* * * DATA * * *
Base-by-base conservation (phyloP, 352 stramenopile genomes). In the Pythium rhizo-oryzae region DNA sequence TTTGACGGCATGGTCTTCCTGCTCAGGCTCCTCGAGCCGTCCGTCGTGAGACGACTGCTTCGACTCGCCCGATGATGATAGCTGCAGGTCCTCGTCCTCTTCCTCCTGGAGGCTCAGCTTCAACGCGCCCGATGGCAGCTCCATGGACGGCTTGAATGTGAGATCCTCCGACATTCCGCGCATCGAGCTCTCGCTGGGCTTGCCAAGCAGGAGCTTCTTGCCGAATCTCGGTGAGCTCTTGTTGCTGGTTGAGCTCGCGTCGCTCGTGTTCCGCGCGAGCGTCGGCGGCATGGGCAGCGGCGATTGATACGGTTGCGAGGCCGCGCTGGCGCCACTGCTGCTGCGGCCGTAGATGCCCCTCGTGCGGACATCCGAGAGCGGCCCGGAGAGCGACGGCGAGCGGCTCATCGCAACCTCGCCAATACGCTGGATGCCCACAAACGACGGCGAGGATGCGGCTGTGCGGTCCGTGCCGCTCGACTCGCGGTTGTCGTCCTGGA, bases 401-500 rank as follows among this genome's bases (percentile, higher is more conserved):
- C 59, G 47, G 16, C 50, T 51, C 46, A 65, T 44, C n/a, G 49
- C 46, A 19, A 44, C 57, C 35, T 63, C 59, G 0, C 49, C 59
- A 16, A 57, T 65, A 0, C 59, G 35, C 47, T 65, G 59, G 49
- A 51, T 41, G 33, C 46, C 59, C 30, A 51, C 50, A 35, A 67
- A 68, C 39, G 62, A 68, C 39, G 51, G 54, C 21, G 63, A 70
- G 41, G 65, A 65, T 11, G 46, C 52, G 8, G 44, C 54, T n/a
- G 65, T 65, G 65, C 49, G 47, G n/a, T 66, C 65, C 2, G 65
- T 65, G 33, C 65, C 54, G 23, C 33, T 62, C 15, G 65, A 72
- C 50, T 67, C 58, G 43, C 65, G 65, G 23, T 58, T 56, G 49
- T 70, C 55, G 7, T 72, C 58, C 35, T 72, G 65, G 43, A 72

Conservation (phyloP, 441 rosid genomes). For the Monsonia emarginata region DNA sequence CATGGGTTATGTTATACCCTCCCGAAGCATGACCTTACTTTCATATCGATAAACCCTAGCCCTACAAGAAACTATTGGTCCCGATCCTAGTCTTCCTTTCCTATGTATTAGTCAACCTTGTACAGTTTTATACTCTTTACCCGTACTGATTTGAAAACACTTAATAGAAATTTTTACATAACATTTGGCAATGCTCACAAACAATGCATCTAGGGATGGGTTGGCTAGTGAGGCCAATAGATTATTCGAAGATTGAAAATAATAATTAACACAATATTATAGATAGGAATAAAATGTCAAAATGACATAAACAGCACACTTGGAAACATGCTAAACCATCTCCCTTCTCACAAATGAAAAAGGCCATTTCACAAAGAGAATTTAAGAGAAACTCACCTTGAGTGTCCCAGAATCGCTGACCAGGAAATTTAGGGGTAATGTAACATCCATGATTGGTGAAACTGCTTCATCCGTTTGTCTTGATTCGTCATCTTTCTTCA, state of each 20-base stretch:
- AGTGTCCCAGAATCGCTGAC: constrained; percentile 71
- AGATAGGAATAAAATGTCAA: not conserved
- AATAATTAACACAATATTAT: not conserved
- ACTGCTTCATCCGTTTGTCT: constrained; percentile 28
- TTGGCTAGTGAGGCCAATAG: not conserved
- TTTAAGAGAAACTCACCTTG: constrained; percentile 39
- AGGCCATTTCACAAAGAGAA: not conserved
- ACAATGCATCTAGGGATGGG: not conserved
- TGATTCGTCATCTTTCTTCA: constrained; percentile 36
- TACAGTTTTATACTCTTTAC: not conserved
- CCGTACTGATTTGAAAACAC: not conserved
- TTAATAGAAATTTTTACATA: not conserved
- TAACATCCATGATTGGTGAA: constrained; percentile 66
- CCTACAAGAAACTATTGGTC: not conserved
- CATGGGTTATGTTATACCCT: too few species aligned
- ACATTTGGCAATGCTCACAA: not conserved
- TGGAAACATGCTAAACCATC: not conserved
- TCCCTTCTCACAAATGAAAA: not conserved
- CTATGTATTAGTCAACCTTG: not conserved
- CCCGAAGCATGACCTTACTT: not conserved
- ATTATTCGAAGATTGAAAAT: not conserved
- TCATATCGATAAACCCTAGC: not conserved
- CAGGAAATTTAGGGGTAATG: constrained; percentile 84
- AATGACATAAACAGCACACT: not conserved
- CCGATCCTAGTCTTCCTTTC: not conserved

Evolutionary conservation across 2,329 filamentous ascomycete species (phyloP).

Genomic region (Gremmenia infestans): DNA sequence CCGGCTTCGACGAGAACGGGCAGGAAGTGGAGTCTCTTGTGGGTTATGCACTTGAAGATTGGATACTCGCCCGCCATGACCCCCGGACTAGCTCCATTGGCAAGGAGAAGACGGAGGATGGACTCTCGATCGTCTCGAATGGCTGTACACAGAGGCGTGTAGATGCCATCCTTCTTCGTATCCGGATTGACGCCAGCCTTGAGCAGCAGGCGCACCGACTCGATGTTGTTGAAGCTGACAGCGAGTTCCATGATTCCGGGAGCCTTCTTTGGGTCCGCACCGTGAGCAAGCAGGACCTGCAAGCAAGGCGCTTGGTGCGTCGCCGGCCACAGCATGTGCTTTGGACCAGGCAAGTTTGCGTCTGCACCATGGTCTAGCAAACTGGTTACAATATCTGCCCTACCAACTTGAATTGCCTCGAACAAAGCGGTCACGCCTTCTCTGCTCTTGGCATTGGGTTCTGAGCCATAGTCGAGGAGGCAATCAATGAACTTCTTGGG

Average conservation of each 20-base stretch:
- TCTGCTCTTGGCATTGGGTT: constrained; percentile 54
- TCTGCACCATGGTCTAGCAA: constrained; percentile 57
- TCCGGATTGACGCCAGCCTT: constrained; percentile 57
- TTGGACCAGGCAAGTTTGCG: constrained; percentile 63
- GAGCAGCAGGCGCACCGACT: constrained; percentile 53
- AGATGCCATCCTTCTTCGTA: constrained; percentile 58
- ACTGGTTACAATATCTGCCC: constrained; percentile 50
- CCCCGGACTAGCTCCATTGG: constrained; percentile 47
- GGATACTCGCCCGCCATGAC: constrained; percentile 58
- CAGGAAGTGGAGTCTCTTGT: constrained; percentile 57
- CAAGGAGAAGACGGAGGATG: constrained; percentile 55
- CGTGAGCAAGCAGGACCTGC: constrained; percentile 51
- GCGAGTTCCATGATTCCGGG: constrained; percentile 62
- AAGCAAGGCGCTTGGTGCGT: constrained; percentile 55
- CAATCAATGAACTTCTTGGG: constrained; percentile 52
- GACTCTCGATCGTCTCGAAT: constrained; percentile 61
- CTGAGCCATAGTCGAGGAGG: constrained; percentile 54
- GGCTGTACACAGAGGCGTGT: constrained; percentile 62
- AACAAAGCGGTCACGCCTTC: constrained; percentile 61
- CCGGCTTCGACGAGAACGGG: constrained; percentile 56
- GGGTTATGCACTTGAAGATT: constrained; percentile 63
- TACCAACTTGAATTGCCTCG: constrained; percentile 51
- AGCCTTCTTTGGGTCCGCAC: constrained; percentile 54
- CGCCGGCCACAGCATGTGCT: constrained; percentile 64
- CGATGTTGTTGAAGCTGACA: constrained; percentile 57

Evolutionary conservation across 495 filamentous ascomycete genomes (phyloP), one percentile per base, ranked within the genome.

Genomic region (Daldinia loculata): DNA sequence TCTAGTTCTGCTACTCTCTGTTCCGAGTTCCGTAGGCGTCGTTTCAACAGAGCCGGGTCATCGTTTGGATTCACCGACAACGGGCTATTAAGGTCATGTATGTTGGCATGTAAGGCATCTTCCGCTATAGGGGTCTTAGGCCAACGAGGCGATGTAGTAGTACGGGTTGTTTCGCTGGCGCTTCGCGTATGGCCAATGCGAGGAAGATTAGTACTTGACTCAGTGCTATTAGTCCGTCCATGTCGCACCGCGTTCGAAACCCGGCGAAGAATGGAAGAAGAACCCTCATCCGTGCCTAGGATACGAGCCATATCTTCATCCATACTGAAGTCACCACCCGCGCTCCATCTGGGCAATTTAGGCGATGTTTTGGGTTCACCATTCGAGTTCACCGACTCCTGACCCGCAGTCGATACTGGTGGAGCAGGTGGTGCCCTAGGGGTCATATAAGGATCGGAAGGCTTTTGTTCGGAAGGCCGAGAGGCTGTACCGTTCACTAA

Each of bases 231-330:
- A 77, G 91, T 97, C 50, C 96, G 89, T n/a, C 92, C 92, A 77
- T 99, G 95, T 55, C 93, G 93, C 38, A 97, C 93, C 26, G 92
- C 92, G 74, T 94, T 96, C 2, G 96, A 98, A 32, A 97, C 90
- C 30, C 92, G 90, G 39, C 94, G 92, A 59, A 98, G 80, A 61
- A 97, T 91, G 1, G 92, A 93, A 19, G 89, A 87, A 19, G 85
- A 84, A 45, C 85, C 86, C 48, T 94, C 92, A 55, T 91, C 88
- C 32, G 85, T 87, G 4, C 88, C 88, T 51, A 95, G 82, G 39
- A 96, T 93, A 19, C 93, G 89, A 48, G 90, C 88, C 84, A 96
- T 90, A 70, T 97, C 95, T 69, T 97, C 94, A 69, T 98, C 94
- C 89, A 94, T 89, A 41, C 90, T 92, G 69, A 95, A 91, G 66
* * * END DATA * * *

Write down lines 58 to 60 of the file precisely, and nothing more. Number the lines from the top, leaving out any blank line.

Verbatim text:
- GGCTGTACACAGAGGCGTGT: constrained; percentile 62
- AACAAAGCGGTCACGCCTTC: constrained; percentile 61
- CCGGCTTCGACGAGAACGGG: constrained; percentile 56